April 11, 2017
Wilberforce A!ert: A New Approach in Vietnam
Last week, I joined other leaders in Vietnam to help influence what could become a new generation of thinking about religious freedom. But first, some background is needed.
Vietnam has been roiled by multiple wars. China subjugated northern Vietnam for more than one thousand years. French colonialists introduced Catholicism while brutally ruling and viciously suppressing dissent for close to a century. Japan occupied Vietnam from 1944-1945, which resulted in a famine that killed as many as two million people. However, what looms large in the minds of many in the U.S. is the Vietnam War, a conflict that left millions dead and deep scars of suffering and unresolved tension among millions more.
On April 30th, many will pause in remembrance of the official end of the Vietnam War, marked with the fall of Saigon in 1975. While numerous books, documentaries and movies have plumbed the depths of this conflict, and many whose living memories continue to shape and influence its recounting, what has been less explored is the impact of the Vietnam War on religious freedom within Vietnam today.
In the intervening forty-two years since the conclusion of the war, all religious groups in Vietnam have suffered, including Mahayana Buddhists, Cao Dai and Christians. With Catholicism associated with French colonialists and Protestantism with American missionaries, some of whom were believed, rightly or wrongly, to be working as informants for the CIA, governmental suppression of Christianity is not a surprise. In an article in February last year, USCIRF Commissioners Thomas Reese and Mary Ann Glendon wrote, “Religion in Vietnam today looks markedly different than it did 40 years ago …Vietnamese faithful conveyed, on the one hand, how religious freedom has expanded in the last four decades. On the other, they believe many government officials still misunderstand religion and the positive role it can play in society, instead subscribing to outdated fears and prejudices about the right to freely practice one’s faith.” This rings true with my own most recent experience in Vietnam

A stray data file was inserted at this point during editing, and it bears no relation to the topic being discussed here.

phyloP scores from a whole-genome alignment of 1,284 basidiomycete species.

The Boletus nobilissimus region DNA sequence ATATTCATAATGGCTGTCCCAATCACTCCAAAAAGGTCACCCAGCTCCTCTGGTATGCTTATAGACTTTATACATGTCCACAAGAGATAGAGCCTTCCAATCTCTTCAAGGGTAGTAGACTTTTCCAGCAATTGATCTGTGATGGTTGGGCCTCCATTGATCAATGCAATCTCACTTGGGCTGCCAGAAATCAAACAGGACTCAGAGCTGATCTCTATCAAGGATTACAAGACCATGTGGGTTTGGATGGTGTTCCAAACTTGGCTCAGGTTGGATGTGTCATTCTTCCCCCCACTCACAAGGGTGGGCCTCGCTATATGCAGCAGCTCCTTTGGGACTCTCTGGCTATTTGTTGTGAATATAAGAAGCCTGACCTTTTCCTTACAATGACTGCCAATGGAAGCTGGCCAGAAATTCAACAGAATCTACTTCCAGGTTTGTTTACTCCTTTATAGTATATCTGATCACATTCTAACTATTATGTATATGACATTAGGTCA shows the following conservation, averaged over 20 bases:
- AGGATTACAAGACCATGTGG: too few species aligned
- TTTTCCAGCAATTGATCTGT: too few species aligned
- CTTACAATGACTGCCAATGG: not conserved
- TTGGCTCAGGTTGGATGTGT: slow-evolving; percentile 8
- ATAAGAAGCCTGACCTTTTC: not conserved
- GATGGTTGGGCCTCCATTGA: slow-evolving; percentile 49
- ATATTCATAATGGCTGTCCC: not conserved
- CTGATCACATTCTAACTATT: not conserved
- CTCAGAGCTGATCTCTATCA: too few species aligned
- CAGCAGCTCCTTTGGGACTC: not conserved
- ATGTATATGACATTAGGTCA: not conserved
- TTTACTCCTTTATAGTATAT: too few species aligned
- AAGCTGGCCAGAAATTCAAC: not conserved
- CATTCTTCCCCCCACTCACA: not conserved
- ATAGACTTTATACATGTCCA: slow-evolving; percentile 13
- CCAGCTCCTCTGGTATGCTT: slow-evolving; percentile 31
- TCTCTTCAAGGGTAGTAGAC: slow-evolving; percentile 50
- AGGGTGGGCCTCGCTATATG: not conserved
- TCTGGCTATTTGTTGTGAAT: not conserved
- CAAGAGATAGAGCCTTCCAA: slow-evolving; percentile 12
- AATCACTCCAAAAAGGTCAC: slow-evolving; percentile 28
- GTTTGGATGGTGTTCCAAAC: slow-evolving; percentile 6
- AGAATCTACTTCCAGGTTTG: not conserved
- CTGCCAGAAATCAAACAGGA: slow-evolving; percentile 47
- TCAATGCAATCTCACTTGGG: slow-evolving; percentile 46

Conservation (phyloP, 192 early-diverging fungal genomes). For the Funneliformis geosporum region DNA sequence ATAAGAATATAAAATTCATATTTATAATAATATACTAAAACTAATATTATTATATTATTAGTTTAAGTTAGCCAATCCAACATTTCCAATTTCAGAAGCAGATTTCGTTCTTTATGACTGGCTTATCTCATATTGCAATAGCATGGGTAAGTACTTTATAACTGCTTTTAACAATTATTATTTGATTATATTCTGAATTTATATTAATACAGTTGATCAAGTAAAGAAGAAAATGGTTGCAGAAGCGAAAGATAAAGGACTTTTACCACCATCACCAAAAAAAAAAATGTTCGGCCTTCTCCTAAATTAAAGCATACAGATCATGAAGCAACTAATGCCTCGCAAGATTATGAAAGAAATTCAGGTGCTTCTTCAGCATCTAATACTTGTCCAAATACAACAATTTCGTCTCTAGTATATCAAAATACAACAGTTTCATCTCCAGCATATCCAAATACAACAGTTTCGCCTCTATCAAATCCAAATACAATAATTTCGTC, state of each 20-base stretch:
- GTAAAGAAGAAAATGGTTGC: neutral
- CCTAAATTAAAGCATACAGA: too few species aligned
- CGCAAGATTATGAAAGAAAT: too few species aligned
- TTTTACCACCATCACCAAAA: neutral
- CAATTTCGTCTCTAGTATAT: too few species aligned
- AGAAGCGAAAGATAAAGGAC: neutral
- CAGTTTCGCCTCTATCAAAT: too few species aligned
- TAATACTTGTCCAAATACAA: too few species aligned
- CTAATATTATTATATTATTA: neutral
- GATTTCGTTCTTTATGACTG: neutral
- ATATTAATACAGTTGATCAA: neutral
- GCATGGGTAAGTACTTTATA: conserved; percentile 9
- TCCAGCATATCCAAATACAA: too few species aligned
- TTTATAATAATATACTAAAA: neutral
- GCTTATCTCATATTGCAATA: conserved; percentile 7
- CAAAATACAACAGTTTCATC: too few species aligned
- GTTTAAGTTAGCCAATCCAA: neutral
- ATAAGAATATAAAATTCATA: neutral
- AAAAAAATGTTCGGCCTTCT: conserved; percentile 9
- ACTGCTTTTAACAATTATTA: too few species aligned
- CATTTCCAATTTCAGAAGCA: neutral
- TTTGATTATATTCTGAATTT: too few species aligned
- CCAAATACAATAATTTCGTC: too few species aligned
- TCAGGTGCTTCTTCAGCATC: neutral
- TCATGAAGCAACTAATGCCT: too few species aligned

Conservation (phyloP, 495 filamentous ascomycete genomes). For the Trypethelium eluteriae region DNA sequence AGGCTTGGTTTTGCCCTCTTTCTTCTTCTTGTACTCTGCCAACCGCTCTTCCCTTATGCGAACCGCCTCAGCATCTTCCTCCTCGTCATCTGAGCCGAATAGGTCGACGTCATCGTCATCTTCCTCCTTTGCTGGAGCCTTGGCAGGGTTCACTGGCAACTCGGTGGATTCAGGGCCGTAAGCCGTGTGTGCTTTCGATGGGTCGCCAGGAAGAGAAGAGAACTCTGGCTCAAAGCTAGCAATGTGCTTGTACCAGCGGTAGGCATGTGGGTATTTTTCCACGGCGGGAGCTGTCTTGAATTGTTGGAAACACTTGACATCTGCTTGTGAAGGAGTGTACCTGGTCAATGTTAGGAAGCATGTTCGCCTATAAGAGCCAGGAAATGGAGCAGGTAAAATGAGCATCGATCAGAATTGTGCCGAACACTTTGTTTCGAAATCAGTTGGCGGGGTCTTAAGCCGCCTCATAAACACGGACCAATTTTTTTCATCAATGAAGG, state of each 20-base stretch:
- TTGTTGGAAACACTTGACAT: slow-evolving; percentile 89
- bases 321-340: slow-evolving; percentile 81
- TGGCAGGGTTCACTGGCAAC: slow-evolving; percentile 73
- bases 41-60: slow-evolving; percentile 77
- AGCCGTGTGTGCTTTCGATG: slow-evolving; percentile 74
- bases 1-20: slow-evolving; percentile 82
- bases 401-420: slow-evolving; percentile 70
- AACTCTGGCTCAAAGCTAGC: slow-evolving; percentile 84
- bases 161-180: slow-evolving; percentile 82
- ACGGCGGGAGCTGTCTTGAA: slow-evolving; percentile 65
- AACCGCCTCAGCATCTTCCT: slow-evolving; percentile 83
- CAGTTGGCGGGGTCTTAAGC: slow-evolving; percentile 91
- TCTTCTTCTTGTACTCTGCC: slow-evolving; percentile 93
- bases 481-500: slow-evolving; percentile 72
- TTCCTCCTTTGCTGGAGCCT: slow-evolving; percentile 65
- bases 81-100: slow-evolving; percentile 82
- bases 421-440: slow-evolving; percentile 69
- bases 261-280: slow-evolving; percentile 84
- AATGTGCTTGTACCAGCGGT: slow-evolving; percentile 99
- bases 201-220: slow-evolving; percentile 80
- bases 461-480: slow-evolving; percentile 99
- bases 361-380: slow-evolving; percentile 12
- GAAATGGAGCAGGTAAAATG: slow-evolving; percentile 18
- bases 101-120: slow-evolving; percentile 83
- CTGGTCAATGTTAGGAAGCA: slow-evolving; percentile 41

Last week I was grateful to participate in a conference co-hosted by the Institute for Religious Studies of the Vietnamese Academy of Social Sciences (VASS) and Glocal.net. VASS is the premier national think-tank, and its position papers directly influence the governmental policy. It was an honor to speak about how religious freedom helps economies grow and stabilizes countries. Additional conference presentations by both Vietnamese and American experts further elaborated on how inter-religious dialogue is shaping religious freedom within Vietnam and how faith communities contribute to human flourishing and the building of society.
What became increasingly clear is that while an older generation and mindset remains that regards religion with suspicion, VASS is pioneering a new way forward in Vietnam that has the potential to expand religious freedom across the entire country. It is doing so by both engaging in and dialoguing with the best of contemporary research, and by drawing upon longstanding values within Vietnam. Ho Chi Minh, the father of modern Vietnam, included Catholics in his cabinet. The federal constitution provides for religious freedom. Contemporary Zen Master Thich Nhat Hanh has tirelessly pushed for creating contexts of peace and justice in Vietnam and around the world.
Vietnam is at a religious freedom crossroads. It is imperative that VASS and others engaged in creating a new freedom of conscience dialogue should be encouraged.
1. Mark April 30th as a day to pray for renewed religious freedom in both Vietnam and the U.S.
2. Learn more about the Vietnamese Academy of Social Sciences.
3. Extend the theme of the conference, “Inter-Religious Dialogue and Social Responsibility” by asking someone of another faith this week about the values within his or her religion that encourage religious freedom for all.